Ravi Narasimhan responds to me responding to him, Re: Perlman's lecturing
an audience for not appreciating something by Messiaen.
>>> Why would any audience put up with this kind of patronizing?
>>2. Perhaps an audience that, rather than have their prejudices
>>or instantaneous conclusions flattered, prefer to learn something.
>>And, by the way, they paid for the privilege of walking out.
> I am not sure of your meaning. I am fairly confident I would have walked
> out, had I been there. The closest analogy is from my graduate school
> days over 20 years ago. Nobel Laureate came to give a department seminar
> with the expectations of collegiality that attach to it. He wanted 90
> minutes instead of the usual 60 and got them. He proceeded to deliver
> a classroom lecture in a condescending tone, stopping halfway, and
> instructing people to return after a five minute break. Few of the
> faculty returned, most of the students didn't, and as far as I know, he
> hasn't been asked back. Southern Florida apparently doesn't get a lot
> of respect from classical musicians. I recall Daniele Gatti going
> medieval on an audience there a few years ago.
There's condescension and there's condescension. One form of condescension
is open and honest - Perlman's kind. Then there's the condescension
that treats the audience as idiots merely by catering to what the performer
knows people will already like.
I've walked out of performances, but almost always of pieces of standard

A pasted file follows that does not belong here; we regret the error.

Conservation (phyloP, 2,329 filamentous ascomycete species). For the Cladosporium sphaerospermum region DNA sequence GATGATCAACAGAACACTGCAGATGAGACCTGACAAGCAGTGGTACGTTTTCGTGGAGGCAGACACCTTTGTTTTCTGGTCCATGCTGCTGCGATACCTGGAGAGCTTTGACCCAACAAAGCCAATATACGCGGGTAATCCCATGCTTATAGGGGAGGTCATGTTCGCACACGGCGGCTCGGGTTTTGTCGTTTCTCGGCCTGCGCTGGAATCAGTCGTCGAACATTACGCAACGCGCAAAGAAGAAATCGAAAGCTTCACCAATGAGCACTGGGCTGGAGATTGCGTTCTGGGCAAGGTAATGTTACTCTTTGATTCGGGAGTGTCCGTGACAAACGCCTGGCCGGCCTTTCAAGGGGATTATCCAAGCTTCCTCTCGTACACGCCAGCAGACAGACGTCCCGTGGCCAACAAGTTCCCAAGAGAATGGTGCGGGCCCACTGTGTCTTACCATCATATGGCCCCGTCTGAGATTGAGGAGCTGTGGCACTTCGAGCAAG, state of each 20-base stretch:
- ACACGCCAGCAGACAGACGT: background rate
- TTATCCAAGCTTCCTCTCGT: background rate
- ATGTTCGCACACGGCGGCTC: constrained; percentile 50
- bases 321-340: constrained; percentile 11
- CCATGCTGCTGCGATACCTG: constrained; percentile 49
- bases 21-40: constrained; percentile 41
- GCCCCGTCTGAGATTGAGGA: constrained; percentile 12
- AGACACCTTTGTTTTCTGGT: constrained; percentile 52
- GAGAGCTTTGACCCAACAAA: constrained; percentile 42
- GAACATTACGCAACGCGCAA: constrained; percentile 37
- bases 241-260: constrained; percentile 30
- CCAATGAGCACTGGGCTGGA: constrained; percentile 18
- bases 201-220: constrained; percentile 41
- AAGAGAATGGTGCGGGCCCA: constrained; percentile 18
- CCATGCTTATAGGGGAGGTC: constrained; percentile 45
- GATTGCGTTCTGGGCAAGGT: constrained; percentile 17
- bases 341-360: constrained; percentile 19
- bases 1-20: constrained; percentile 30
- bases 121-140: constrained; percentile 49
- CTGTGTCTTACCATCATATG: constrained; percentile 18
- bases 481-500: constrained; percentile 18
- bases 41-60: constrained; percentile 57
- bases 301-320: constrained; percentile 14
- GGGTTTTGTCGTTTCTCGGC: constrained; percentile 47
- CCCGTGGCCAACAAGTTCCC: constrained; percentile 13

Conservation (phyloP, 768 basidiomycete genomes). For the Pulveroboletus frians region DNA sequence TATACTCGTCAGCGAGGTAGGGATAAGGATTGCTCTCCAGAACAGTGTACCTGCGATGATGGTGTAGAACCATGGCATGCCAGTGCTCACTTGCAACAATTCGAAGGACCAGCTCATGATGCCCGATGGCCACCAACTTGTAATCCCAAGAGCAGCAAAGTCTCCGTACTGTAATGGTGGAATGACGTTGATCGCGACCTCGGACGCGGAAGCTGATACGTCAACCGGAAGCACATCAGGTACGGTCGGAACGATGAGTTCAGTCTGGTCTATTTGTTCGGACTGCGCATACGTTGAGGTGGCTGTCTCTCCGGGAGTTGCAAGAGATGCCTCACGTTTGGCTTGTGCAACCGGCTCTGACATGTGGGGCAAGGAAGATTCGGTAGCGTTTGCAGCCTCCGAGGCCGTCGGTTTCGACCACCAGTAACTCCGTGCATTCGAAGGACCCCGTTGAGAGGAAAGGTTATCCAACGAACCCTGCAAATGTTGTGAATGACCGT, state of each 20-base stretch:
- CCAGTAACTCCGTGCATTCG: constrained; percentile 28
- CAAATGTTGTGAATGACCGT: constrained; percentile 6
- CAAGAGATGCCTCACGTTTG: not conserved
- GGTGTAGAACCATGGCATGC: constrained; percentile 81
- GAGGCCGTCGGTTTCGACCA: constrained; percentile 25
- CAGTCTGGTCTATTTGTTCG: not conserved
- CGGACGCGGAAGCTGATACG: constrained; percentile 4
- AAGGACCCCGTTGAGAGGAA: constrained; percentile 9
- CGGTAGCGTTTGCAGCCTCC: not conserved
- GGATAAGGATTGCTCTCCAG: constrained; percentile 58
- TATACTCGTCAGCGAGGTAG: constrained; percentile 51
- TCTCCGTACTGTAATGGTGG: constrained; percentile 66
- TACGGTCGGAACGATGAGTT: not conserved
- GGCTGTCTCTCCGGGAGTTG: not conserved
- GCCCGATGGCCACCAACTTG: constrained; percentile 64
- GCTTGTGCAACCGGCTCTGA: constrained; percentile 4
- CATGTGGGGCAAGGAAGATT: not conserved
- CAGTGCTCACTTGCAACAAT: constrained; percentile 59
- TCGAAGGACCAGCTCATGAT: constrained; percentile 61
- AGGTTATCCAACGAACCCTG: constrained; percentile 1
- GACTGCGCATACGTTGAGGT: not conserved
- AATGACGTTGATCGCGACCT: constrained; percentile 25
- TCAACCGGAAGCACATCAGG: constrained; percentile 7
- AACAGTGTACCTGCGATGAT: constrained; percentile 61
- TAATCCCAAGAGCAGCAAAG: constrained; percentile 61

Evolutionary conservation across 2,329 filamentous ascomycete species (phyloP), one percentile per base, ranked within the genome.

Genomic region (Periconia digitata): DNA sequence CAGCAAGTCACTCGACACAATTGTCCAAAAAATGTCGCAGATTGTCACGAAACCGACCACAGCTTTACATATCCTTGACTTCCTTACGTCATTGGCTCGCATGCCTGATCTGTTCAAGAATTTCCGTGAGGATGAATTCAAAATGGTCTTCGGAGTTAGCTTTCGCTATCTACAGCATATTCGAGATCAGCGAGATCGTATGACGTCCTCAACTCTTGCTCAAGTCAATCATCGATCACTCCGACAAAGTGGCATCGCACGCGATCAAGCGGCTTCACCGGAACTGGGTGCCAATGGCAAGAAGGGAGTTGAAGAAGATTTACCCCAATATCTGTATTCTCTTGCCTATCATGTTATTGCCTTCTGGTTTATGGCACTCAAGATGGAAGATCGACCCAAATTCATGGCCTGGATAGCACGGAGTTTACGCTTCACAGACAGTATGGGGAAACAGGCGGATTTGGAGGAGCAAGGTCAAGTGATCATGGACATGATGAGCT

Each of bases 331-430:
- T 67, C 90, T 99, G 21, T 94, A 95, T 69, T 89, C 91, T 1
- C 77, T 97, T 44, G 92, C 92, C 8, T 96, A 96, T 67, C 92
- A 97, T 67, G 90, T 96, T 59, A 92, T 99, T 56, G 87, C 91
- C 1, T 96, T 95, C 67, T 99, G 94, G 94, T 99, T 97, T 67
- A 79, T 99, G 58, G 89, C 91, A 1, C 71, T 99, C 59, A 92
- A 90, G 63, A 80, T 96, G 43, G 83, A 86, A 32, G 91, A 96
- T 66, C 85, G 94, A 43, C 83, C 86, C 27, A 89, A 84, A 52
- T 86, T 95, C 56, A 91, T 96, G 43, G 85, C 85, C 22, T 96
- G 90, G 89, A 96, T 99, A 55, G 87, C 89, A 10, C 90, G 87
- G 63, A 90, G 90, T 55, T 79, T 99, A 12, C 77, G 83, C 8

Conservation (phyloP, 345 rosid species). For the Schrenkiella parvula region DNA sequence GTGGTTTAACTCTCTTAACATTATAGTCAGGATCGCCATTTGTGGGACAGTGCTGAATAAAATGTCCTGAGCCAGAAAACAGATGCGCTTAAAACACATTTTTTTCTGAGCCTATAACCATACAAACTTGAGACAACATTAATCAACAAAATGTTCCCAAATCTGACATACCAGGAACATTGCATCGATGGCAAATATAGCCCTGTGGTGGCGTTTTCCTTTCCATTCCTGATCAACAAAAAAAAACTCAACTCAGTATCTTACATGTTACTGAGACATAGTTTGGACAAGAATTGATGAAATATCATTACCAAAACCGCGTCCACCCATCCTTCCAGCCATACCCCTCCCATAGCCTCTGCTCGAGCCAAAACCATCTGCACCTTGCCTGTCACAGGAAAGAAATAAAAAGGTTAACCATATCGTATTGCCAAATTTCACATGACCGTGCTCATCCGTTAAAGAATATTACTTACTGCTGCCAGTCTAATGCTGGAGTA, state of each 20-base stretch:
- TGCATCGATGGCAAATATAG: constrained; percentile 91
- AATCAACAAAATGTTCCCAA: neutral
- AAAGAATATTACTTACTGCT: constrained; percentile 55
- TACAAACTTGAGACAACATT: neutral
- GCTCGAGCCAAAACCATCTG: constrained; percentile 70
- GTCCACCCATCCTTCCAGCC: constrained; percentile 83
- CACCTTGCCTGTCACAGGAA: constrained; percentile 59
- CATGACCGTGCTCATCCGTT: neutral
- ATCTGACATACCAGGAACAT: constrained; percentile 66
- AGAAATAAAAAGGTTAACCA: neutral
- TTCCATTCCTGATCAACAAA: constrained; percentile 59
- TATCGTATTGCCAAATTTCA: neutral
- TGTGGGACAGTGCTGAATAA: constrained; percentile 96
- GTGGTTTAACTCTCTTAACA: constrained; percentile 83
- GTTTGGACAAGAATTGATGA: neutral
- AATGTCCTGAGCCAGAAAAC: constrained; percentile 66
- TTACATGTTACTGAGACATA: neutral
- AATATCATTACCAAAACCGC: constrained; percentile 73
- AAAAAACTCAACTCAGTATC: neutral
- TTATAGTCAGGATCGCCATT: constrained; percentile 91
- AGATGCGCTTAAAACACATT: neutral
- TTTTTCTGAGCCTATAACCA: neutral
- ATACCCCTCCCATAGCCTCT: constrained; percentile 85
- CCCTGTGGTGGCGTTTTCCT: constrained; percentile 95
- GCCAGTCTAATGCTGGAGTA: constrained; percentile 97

rep -- sloppy, lazy, unreflective performances that I really didn't need
to leave my house to hear. Even so, I've kept my seat more often than
I don't really know what Perlman said, but as for repeating a new work
that the audience booed, he has plenty of precedent. Works escape me
right now, but they have included scores now considered by most listeners
I'm not saying you shouldn't boo. In fact, I think it a sign of caring.
As I've always said, art is a risk -- for composer, performer, AND for
listener. This idea of rapt acceptance has always rubbed me the wrong
way. But walking out? I'm not sure. Obviously Perlman believes enough
in the work to play it again. Do you suspect he might be a musician
good enough to learn something from or simply a vacuous ego? If the
latter, why buy a ticket in the first place? I have no idea, by the
way, which Messiaen piece he played.
As for Gati, there are essentially two responses: pouting and sulking
over the insult; actually taking the comments as a basis for examination.
Do you need to improve the hall or build a better hall? I had the
misfortune of performing in the old Lincoln Center orchestra hall.
Rehearsals went great. Then with people actually in chairs for the
performance, the acoustics were so bad, I couldn't hear the musician
next to me. If the slang "suck" had been in use way back then, I would
have used it. Eventually, people listened to the those who performed
there and completely gutted and rebuilt the hall, I'm told for the
Now, of course, people will complain about the expense. That's fine,
too. The community gets to set its own priorities. In that case,
however, you really have to face the possibility (or the actuality) that
the hall, indeed, isn't good enough.
The CLASSICAL mailing list is powered by L-Soft's renowned LISTSERV(R)
list management software together with L-Soft's HDMail High Deliverability
Mailer for reliable, lightning fast mail delivery. For more information,
go to: http://www.lsoft.com/LISTSERV-powered.html